Teacher resources and professional development across the curriculum

Teacher professional development and classroom resources across the curriculum

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Teaching The Children of Willesden Lane
Resources to help you teach the book in middle schools and high schools

Chapters 20–26

Classroom Video:
A Concluding Discussion

How do teachers and students wrap up the study of a book through meaningful conversation? Asking students to articulate how reading The Children of Willesden Lane has influenced them takes a willingness to tackle issues that could be difficult or emotional. It also requires an understanding that students will likely disagree with one another’s opinions, and the belief that they will learn from these differences.

In the video, English teacher Chris Mazzino facilitates an open-forum discussion with a group of high school students. Most of them are from his Creative Writing class; several others who have also read The Children of Willesden Lane join them. While not all the students in the classroom have studied the history of the era, all have participated in open discussions and are well practiced in supporting their positions from texts and from their own experiences and observations.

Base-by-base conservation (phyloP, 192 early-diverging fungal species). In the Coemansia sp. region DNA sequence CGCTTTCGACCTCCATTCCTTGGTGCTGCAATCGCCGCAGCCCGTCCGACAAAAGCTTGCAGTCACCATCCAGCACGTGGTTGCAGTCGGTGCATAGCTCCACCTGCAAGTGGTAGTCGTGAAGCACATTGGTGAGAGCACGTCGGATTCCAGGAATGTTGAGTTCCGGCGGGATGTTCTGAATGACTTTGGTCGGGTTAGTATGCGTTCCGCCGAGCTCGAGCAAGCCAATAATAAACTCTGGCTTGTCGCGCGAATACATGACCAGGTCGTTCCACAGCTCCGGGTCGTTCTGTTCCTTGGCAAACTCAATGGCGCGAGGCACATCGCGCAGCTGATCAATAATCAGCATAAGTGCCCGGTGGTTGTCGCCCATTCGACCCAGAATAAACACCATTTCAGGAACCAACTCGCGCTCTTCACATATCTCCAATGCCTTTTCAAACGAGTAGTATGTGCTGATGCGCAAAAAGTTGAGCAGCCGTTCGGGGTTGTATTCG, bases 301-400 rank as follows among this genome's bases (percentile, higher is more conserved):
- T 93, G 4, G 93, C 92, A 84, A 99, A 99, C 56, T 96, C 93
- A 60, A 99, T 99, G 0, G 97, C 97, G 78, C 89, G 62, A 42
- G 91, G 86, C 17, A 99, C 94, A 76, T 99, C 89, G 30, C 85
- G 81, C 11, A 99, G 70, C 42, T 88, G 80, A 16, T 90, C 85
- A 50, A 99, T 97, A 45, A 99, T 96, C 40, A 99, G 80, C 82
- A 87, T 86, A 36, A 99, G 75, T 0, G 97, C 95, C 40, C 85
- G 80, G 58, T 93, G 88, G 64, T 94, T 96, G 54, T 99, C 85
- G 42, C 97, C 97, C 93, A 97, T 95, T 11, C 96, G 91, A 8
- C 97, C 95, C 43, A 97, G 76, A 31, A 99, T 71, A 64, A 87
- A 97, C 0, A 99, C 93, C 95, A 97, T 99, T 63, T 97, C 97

• Students begin by talking about how they personally connect, or don’t connect, with the story of The Children of Willesden Lane.
  • Students grapple with difficult historical, philosophical, and ethical questions, such as, “How do we prevent genocide from happening again?,” “What makes a person responsible for another person?,” and “Can we ever stop hatred?”

Questions for Reflection

  • How do you create classroom environments where students are able to participate in “open-forum” discussions?
  • What is a teacher’s role in facilitating an “open-forum” discussion?
Students raise their hands during a class discussion


Teacher: Chris Mazzino
Grades: 10–12
Subject: English
Location: Scranton, PA

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